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Tour de France: Cummings wins Cyclingnews Rider of the Day

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Cyclingnews Rider of the Day

Cyclingnews Rider of the Day (Image credit: Immediate Media)
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Steve Cummings (Dimension Data) takes the win

Steve Cummings (Dimension Data) takes the win (Image credit: Tim de Waele/
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Steve Cummings (Dimension Data) on his way to solo victory of stage 7

Steve Cummings (Dimension Data) on his way to solo victory of stage 7 (Image credit: Bettini Photo)
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Steve Cummings (Dimension Data) wins stage 7 Tour de France

Steve Cummings (Dimension Data) wins stage 7 Tour de France
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Steve Cummings (Dimension Data) on the podium as stage 7 winner

Steve Cummings (Dimension Data) on the podium as stage 7 winner
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Steve Cummings (Dimension Data) wins stage 7 of the Tour de France

Steve Cummings (Dimension Data) wins stage 7 of the Tour de France

As the Tour de France gears up for its first real battle for the yellow jersey, it was the breakaway that took centre stage on stage 7 to Lac de Payolle. The race-winning break included some big names including former winner Vincenzo Nibali (Astana), yellow jersey Greg Van Avermaet (BMC) and multiple stage winner Fabian Cancellara (Trek-Segafredo) but it was Dimension Data's Stephen Cummings that shone with his second career Tour de France stage victory.

Cummings escaped in the second, and what would prove to be the crucial, major break of the day. The move was initiated by Cancellara after several other early attacks had failed to stick. Cummings saw his chance and jumped over to the group that was forming as a result of Cancellara's attack.

As the riders hit the top of the Cote de Capvern, the first attacks from the breakaway began. Cummings bided his time, holding back when Nibali went off the front near the top of the fourth category ascent. As Antoine Duchesne (Direct Energie) and Matti Breschel (Cannondale-Draapac) eventually decided to go inside the final 50 kilometres, the 35-year-old tried to follow but first attempt to make it across was thwarted.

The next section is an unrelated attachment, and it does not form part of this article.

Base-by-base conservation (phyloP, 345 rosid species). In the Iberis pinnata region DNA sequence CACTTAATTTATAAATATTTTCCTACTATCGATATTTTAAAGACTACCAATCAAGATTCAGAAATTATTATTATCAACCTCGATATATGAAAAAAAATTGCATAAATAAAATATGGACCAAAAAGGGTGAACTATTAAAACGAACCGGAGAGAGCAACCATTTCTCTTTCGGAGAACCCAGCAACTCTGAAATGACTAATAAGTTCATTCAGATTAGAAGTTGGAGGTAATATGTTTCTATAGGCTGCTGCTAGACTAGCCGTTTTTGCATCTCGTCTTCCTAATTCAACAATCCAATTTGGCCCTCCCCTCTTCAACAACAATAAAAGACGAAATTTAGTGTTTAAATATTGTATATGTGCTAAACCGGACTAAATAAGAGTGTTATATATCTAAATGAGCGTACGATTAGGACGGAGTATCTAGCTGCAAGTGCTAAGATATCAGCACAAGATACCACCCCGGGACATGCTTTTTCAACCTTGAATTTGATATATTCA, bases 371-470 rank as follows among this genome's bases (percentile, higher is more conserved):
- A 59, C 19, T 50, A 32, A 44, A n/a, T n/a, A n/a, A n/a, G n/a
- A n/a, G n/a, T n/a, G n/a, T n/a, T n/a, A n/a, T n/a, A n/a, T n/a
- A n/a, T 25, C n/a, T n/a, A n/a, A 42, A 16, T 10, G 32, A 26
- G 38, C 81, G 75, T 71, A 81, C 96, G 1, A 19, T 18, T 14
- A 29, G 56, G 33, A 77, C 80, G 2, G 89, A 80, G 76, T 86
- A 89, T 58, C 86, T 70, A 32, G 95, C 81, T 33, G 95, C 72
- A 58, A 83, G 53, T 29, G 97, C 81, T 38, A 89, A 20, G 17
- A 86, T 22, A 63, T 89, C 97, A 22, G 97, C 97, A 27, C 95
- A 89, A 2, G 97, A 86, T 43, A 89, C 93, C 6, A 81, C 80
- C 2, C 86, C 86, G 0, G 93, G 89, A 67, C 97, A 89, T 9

Cummings eventually made it across in a lone move almost 10 kilometres after the leading pair had attacked. He stayed with them briefly before attacking again between the two climbs of the day, spurred on by the disappointment of missing out on Olympic selection ahead of the Tour de France.

Behind, Nibali, Van Avermaet, Daryl Impey and Daniel Navarro tried to chase, but Cummings had built up a sufficient lead by the Col d'Aspin and he was able to increase it on the descent. Almost a year on from his surprise first Tour de France stage win, Cummings had plenty of time to celebrate this time around. His victory gives Dimension Data an impressive win ratio of four from seven in this opening week, thanks to Mark Cavendish's three sprint victories.

Rolf Aldag: Guiding him on a downhill from an iPad and my own memories was a bit hard. To tell a guy who descends at 85kph that there is a corner that is full gas, so he better be sure. I have to say, I was getting a little bit nervous but he did it brilliantly so we are all super happy.

Doug Ryder: For Steve to win a stage that he had planned and we had planned for him is just amazing. Steve is very particular about looking at certain things and he's very disciplined in preparing for something like this. I can't believe that every stage and every race that Steve has fully prepared for this year he has done it. It's unbelievable and it just shows how things have worked out for him but he has the character and focus to make it happen.

Daniel Benson says: After what Cummings did in the Dauphine with the impressive stage to Superdévoluy, and the fallout from his Olympic snub, you could safely predict that the Dimension Data rider would win at the Tour. The only doubt surrounded whether he would be too heavily marked but on the stage to Lac de Payolle he beat the break, beat the bunch, and took his second Tour stage in as many years. Greg van Avermaet put in a gutsy ride, no doubt, but rider of the day had to go to Cummings.

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Born in Ireland to a cycling family and later moved to the Isle of Man, so there was no surprise when I got into the sport. Studied sports journalism at university before going on to do a Masters in sports broadcast. After university I spent three months interning at Eurosport, where I covered the Tour de France. In 2012 I started at Procycling Magazine, before becoming the deputy editor of Procycling Week. I then joined Cyclingnews, in December 2013.